diary keeping of a nation, which is something completely different from historiography […] the detailed spiritualization of the extensive public life, the binding of dissatisfied elements.

Diary writing can be seen as a means of self-formation, not only for an individual, but also for a “small nation” of a marginalised language culture. It offers new and uncertain modes of expression. Kafka adds:

literature is less an affair of literary history than an affair of the people […] everyone must always be prepared to know, to defend the part of literature that falls to him and at least to defend it even if he doesn’t know or bear it.

Decades later, Gilles Deleuze and Felix Guattari would mine this entry in Kafka’s diary to coin their idea of “minor literature”. They argued that major or dominant languages, such as German and English, not only produce the spoken dialects of the minority cultures they incorporate or colonise; they also enable new modes of literary expression by writers from minor cultures writing within those major languages.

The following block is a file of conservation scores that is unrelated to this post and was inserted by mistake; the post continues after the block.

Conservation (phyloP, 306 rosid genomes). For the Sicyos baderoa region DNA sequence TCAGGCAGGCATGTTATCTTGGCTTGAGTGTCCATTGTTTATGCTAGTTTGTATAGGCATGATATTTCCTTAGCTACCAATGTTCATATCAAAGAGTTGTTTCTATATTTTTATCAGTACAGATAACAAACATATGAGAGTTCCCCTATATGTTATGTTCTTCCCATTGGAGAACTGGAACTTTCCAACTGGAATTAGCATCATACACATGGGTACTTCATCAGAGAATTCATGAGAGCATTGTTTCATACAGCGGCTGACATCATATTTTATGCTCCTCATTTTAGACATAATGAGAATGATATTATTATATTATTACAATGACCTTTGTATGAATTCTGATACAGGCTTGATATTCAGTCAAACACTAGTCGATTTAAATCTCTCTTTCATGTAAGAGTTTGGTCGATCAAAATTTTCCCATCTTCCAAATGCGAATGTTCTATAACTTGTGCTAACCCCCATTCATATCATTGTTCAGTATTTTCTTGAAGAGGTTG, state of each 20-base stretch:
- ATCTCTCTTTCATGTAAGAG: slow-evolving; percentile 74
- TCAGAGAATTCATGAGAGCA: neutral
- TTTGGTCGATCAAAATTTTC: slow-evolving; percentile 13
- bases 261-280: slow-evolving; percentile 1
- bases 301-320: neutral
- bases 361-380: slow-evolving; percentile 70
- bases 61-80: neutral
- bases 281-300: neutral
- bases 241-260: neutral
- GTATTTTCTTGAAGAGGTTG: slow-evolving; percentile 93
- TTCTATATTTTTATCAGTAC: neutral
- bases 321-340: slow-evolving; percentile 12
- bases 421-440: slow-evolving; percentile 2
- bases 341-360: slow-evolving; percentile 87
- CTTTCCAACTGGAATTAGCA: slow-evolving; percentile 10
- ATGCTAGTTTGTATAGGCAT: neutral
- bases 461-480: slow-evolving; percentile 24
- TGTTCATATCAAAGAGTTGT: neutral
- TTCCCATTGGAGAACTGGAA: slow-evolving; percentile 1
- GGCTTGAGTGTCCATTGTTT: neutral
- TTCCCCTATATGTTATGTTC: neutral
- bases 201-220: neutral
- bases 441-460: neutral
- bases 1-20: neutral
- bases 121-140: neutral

Kafka spoke High German; his writing bore little or no trace of Prague-German. But this diary entry opens up the possibility of a new way of conceptualising the politics and poetics of literary expression. Such an understanding is now central to literary criticism in colonial and postcolonial contexts.

Blanchot tells us there is no law without its transgression. The new version of Kafka’s strange and extraordinary diaries reminds us how diaries are not usually intended for any reader other than their writer, who is usually their only reader. Ross’s translation will continue to ensure the transgression of that law too.

It is just shy of a century since Kafka’s death. What could be more fitting than the appearance of these diaries in a faithful translation, showing them to be much more than an accompaniment to Kafka’s stories or a calendar of his existence? They are an inexhaustible source of literature itself.